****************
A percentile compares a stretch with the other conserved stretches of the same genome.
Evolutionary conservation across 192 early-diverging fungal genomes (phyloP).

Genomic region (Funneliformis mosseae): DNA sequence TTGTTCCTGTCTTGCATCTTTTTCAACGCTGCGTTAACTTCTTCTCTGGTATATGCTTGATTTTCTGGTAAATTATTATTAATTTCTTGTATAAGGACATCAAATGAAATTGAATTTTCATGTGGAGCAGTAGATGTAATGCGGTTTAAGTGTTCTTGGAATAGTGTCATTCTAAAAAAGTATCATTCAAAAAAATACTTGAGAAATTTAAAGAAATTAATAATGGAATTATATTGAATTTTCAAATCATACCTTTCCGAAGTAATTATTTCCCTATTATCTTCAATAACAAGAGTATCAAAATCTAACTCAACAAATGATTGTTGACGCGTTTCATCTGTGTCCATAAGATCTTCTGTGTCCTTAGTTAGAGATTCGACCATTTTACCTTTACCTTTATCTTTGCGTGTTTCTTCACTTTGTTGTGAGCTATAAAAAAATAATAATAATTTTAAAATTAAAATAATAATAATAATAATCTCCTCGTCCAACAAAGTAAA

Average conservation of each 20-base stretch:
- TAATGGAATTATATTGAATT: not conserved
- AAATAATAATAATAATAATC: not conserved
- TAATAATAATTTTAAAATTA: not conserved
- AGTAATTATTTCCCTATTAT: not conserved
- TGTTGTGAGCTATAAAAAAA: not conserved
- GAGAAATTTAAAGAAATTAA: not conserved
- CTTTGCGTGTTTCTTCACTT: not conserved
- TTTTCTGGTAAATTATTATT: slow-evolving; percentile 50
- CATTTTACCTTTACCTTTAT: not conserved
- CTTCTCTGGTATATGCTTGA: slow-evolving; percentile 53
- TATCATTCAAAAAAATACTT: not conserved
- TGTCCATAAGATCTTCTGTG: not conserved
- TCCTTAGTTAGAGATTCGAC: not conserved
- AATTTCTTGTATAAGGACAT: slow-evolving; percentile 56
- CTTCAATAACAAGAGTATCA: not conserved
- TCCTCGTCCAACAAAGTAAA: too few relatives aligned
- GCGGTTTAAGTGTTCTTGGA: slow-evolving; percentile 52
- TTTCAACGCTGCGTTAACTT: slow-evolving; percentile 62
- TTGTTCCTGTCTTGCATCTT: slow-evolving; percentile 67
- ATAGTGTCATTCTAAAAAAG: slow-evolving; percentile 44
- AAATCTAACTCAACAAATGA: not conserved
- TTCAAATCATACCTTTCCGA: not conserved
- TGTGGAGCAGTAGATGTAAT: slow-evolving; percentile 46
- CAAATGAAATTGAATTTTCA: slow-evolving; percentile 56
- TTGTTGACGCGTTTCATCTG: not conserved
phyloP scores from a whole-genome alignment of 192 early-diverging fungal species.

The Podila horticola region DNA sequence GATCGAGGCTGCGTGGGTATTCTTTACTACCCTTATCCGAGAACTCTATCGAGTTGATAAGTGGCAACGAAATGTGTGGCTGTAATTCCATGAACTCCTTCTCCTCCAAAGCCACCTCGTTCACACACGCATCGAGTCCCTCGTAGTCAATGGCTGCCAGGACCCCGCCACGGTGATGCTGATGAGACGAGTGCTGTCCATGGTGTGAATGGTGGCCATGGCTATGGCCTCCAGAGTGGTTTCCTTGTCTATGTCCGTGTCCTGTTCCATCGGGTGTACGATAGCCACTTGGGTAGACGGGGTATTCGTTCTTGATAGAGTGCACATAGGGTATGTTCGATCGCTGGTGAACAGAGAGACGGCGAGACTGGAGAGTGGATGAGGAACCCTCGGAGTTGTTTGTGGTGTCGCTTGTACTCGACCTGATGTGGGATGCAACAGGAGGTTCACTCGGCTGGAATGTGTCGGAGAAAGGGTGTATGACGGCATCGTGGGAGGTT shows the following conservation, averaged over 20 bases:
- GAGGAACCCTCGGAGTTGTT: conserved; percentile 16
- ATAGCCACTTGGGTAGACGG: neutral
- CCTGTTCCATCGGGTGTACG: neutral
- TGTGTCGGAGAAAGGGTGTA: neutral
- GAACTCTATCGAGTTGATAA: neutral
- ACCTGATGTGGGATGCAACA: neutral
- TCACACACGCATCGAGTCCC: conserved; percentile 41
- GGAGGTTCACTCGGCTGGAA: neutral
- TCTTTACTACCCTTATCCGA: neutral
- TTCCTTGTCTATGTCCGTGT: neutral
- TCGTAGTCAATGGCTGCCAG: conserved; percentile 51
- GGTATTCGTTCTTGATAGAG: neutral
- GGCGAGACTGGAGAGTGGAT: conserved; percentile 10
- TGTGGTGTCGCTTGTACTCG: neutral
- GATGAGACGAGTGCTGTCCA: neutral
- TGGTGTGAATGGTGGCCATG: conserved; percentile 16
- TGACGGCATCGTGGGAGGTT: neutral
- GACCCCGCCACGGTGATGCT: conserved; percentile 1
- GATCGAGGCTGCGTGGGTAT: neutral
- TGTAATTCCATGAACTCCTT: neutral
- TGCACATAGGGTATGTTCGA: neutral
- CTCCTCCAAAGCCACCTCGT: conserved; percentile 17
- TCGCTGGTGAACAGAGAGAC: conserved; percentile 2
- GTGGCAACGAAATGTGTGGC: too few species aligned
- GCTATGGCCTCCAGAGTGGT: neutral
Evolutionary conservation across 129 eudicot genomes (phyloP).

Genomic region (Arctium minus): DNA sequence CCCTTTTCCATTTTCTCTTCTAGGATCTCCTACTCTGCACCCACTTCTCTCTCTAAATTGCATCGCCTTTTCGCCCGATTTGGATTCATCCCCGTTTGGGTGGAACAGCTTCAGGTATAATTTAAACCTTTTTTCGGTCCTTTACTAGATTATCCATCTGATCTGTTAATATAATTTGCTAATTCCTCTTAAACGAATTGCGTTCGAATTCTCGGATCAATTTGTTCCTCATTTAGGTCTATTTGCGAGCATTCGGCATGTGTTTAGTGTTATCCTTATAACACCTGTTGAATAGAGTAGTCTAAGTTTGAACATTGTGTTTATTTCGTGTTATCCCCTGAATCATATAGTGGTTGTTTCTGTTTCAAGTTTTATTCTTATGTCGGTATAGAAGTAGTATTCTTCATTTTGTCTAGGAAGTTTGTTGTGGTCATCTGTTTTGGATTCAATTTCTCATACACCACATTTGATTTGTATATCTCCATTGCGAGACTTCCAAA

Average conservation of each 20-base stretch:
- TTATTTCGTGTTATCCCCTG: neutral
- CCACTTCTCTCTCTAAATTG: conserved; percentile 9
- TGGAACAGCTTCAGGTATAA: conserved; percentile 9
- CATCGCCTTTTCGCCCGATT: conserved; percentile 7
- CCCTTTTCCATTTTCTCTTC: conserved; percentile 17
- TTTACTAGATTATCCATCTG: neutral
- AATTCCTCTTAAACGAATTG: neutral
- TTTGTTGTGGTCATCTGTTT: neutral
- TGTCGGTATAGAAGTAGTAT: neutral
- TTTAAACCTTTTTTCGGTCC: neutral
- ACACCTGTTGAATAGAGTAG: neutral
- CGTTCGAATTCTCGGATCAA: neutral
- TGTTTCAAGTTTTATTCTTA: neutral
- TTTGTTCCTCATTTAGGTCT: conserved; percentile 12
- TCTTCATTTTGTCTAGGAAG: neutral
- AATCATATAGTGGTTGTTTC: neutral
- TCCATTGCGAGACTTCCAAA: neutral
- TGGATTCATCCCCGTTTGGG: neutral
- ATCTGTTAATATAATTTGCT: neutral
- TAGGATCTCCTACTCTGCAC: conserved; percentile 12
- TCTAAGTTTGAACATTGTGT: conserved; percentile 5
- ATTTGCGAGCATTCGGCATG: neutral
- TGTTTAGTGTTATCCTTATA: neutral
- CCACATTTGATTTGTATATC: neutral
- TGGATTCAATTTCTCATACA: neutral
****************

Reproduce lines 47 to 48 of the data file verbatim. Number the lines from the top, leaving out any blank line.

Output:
- TGGTGTGAATGGTGGCCATG: conserved; percentile 16
- TGACGGCATCGTGGGAGGTT: neutral